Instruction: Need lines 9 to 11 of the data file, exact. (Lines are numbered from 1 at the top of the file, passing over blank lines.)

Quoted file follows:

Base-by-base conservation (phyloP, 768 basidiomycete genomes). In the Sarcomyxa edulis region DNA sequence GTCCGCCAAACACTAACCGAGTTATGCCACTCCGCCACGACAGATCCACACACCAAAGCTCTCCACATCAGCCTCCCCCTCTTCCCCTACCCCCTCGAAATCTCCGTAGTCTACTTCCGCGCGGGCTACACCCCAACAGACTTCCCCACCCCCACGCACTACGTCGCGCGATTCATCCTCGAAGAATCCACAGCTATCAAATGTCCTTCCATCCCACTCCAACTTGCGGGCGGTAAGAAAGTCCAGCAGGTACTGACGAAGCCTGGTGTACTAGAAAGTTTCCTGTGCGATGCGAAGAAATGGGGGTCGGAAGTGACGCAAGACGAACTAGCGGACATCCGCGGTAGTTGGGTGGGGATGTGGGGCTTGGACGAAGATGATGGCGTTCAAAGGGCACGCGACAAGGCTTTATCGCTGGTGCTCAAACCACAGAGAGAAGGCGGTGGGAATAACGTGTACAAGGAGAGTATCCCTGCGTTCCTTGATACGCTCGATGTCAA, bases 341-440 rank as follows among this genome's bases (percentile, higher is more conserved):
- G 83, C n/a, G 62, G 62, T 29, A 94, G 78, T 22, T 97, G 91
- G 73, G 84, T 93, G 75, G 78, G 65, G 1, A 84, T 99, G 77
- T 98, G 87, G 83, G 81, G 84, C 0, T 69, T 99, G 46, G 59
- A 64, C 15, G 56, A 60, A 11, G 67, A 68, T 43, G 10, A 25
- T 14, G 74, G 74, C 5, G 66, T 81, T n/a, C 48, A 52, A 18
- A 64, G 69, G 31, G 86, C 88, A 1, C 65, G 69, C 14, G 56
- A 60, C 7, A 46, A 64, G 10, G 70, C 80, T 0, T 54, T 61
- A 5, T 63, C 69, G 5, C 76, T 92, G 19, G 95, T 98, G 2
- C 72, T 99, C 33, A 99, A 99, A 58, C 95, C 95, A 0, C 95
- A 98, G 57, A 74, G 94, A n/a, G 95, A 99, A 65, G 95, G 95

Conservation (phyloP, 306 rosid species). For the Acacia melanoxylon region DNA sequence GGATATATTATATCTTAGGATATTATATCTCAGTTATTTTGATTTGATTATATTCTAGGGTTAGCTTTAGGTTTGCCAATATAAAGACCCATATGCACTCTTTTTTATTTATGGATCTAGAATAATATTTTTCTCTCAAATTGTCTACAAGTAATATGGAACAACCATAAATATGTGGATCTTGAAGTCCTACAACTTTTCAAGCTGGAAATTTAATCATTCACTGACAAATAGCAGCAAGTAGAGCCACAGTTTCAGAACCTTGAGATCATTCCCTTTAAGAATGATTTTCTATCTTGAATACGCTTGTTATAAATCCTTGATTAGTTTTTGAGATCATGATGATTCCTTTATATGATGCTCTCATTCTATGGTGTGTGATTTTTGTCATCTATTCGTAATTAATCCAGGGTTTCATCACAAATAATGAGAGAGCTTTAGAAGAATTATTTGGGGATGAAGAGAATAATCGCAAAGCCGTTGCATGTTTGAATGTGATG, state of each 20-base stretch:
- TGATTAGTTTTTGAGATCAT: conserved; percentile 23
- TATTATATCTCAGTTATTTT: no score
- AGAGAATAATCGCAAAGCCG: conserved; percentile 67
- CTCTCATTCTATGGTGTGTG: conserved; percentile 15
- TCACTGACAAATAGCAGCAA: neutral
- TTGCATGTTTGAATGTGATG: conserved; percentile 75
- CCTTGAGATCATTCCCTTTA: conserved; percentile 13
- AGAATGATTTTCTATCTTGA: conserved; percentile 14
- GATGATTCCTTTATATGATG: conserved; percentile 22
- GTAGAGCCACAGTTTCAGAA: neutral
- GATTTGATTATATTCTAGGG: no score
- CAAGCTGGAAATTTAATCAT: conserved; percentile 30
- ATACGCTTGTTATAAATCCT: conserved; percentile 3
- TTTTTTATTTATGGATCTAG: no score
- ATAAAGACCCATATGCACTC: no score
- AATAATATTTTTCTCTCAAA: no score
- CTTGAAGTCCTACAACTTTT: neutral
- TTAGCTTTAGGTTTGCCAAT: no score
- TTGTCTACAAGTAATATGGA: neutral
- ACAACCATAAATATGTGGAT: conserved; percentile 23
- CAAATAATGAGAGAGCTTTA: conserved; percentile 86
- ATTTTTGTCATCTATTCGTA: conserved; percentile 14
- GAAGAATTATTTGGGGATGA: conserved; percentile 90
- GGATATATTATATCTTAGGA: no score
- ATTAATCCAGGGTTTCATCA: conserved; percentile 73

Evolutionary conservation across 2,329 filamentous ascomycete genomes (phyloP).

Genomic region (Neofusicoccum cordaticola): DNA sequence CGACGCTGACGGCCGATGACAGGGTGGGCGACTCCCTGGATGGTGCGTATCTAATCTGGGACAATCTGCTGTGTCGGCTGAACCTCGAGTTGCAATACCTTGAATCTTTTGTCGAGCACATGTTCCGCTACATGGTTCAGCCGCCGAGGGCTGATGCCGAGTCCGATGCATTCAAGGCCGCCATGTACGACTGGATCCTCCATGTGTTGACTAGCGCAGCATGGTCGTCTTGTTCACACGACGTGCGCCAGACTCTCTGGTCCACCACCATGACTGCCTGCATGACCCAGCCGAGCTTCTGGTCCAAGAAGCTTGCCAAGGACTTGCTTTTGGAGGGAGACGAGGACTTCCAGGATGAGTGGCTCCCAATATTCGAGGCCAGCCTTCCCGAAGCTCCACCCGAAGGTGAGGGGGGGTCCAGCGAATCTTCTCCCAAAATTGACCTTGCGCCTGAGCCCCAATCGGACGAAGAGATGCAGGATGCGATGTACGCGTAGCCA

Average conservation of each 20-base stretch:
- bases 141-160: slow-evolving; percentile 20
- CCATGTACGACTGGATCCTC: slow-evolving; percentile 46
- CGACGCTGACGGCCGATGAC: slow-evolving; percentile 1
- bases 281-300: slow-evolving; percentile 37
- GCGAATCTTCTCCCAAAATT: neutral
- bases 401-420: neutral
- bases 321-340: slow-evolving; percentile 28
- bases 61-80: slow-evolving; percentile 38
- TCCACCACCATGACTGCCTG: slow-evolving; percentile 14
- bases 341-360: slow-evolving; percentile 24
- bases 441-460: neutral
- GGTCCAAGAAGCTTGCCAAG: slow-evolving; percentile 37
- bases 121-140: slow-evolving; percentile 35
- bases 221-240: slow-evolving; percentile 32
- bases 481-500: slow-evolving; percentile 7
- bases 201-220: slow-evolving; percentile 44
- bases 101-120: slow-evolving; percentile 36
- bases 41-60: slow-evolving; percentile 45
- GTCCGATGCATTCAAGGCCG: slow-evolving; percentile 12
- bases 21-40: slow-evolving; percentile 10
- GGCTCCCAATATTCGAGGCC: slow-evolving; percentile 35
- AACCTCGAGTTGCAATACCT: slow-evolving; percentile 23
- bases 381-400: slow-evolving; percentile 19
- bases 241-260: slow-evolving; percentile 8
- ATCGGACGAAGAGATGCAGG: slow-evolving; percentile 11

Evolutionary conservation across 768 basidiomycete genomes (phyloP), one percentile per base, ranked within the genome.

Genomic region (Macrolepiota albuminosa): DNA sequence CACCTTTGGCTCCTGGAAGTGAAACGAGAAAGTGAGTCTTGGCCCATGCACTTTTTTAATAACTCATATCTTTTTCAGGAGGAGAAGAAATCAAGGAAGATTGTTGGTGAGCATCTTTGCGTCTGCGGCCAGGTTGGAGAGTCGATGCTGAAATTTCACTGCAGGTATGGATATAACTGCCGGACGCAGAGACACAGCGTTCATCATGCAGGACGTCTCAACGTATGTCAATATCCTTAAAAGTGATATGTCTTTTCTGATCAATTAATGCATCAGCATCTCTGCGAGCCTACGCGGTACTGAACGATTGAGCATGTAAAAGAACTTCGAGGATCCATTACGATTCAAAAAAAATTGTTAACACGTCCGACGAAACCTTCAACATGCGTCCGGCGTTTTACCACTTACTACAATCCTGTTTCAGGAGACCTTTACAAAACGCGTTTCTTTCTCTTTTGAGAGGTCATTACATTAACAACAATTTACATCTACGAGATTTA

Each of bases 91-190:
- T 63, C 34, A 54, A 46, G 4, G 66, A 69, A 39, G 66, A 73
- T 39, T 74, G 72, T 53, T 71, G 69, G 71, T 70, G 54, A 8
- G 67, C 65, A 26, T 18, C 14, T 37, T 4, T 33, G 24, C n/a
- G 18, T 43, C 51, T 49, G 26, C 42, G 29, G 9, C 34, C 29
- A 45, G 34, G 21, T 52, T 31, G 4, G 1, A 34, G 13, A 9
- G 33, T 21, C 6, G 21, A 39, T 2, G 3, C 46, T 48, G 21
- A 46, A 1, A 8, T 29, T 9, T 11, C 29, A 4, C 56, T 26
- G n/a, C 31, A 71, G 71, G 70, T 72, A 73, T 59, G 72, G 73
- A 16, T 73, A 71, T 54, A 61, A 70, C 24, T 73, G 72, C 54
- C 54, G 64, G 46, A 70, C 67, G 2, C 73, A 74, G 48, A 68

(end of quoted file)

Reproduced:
- A 5, T 63, C 69, G 5, C 76, T 92, G 19, G 95, T 98, G 2
- C 72, T 99, C 33, A 99, A 99, A 58, C 95, C 95, A 0, C 95
- A 98, G 57, A 74, G 94, A n/a, G 95, A 99, A 65, G 95, G 95